Demand for cloud data protection “snuck up on us”: Barracuda exec

Customer demand for cloud-hosted file storage and related services has grown so rapidly that they have surpassed Barracuda Networks' core security business to become the company's most significant source of new business, according to a senior company executive.

“We're generally known as a security company and have a pretty broad security portfolio that we're proud of,” senior vice president of worldwide sales Michael Hughes told CSO Australia during a recent visit.

“But data protection is now a bigger business for us. It has snuck up on us, and become a very significant business and one that we continue to invest in.”

Those investments have seen Barracuda bolstering its cloud data-management services, which range from things like e-discovery and email file management to data backup, archiving, and file synchronisation and sharing.

Those services – which have been assembled over time through the acquisition of small companies and the launch of services like Copy, its Dropbox competitor – have proved appealing to customers because they have come to provide seamless and scalable storage for companies that need and value flexibility in their requirements.

“We're doing a bunch of things that we hadn't really been doing in archiving, but that customers were increasingly asking for,” Hughes explained. “We're protecting all of their files – not just email.”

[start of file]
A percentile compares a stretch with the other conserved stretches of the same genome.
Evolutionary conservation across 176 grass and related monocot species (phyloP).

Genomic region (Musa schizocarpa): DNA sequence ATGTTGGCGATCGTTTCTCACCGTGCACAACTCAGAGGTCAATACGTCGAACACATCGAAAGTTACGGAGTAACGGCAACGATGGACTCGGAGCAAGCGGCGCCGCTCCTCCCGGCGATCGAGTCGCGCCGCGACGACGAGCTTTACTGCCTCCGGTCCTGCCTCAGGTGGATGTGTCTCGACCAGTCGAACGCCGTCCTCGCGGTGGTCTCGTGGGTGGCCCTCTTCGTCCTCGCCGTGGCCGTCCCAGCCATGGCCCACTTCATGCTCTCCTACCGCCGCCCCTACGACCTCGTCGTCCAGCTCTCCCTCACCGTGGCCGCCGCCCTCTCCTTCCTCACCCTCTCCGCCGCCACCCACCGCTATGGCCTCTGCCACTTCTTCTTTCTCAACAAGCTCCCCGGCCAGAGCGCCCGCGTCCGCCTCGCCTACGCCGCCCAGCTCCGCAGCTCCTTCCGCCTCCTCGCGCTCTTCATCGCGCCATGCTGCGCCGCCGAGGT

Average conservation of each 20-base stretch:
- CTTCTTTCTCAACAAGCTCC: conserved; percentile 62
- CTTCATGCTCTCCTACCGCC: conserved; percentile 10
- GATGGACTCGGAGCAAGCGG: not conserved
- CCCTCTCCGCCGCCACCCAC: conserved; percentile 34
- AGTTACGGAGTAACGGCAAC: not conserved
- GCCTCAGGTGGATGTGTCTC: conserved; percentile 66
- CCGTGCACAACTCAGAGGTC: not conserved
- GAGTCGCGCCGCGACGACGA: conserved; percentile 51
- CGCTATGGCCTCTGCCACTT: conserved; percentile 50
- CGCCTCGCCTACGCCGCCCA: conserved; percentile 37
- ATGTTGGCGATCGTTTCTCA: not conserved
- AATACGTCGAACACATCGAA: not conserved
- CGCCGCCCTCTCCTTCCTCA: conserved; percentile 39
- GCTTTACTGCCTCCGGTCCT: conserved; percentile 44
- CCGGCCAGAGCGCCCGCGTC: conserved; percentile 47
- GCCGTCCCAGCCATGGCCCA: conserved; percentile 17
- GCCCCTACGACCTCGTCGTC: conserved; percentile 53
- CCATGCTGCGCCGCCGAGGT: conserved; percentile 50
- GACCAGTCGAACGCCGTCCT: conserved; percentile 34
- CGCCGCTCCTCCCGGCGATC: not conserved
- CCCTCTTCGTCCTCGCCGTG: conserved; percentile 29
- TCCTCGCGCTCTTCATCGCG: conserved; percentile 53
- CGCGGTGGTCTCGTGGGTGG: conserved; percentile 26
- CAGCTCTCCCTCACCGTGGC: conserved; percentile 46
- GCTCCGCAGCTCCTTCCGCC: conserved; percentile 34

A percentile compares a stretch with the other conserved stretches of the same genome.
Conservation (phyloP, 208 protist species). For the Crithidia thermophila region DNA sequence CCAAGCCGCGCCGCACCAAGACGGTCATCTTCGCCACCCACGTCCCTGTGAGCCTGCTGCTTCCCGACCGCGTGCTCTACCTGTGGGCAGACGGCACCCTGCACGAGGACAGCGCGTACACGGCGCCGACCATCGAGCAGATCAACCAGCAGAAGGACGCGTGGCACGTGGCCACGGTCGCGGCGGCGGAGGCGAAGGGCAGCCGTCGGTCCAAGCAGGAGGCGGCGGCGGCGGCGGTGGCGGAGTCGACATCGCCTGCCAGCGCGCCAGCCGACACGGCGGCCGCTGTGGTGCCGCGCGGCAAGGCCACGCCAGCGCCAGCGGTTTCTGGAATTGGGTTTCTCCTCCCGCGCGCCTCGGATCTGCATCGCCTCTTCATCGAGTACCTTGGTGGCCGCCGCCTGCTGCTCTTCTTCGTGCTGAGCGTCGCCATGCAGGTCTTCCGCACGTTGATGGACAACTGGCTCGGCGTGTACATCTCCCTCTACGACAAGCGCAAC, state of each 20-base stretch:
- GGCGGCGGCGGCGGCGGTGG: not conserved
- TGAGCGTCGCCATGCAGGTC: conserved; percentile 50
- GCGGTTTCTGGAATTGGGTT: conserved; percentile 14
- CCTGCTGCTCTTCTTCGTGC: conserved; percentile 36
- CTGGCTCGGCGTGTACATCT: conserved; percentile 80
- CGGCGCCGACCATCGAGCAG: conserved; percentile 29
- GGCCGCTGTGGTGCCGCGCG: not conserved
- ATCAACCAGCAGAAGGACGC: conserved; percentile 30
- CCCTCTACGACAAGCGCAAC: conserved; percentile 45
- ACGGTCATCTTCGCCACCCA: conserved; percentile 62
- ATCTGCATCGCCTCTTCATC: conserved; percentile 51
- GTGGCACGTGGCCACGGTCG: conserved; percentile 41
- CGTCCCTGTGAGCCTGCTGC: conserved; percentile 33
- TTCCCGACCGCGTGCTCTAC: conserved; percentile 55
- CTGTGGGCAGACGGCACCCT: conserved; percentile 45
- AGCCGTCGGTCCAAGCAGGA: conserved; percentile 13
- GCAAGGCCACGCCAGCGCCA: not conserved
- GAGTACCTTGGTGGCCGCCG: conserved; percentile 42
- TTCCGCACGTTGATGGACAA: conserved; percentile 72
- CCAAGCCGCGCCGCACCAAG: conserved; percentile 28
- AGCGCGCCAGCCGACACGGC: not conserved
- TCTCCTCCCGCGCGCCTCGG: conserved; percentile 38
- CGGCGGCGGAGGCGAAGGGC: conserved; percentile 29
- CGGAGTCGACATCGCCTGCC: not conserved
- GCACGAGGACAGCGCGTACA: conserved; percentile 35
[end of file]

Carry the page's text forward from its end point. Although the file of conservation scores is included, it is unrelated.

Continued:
Reflecting the company's broader scope of services and its broader engagement with customers, Barracuda recently wrapped its services under a banner offering called Data Protection Plus, which bundles its various offering into service packs focused around availability, accessibility, mobility, and productivity.

Growth has been so strong in Australia that Barracuda recently fast-tracked an upgrade of its local data-handling capabilities, using new capacity to deliver cloud-storage capabilities that address the data sovereignty concerns that have historically kept many organisations away from cloud services.

“For files that are regularly accessed, we can store them based on the frequency of usage – and we can provide higher performance because data is stored locally,” he explained.

“Companies are starting to expand their usage: we've seen some pretty significant deals in size and frequency of customer acquisition. And I think, with the uniqueness of the services we will start to see a new set of people engaged with us.”

This article is brought to you by Enex TestLab, content directors for CSO Australia.

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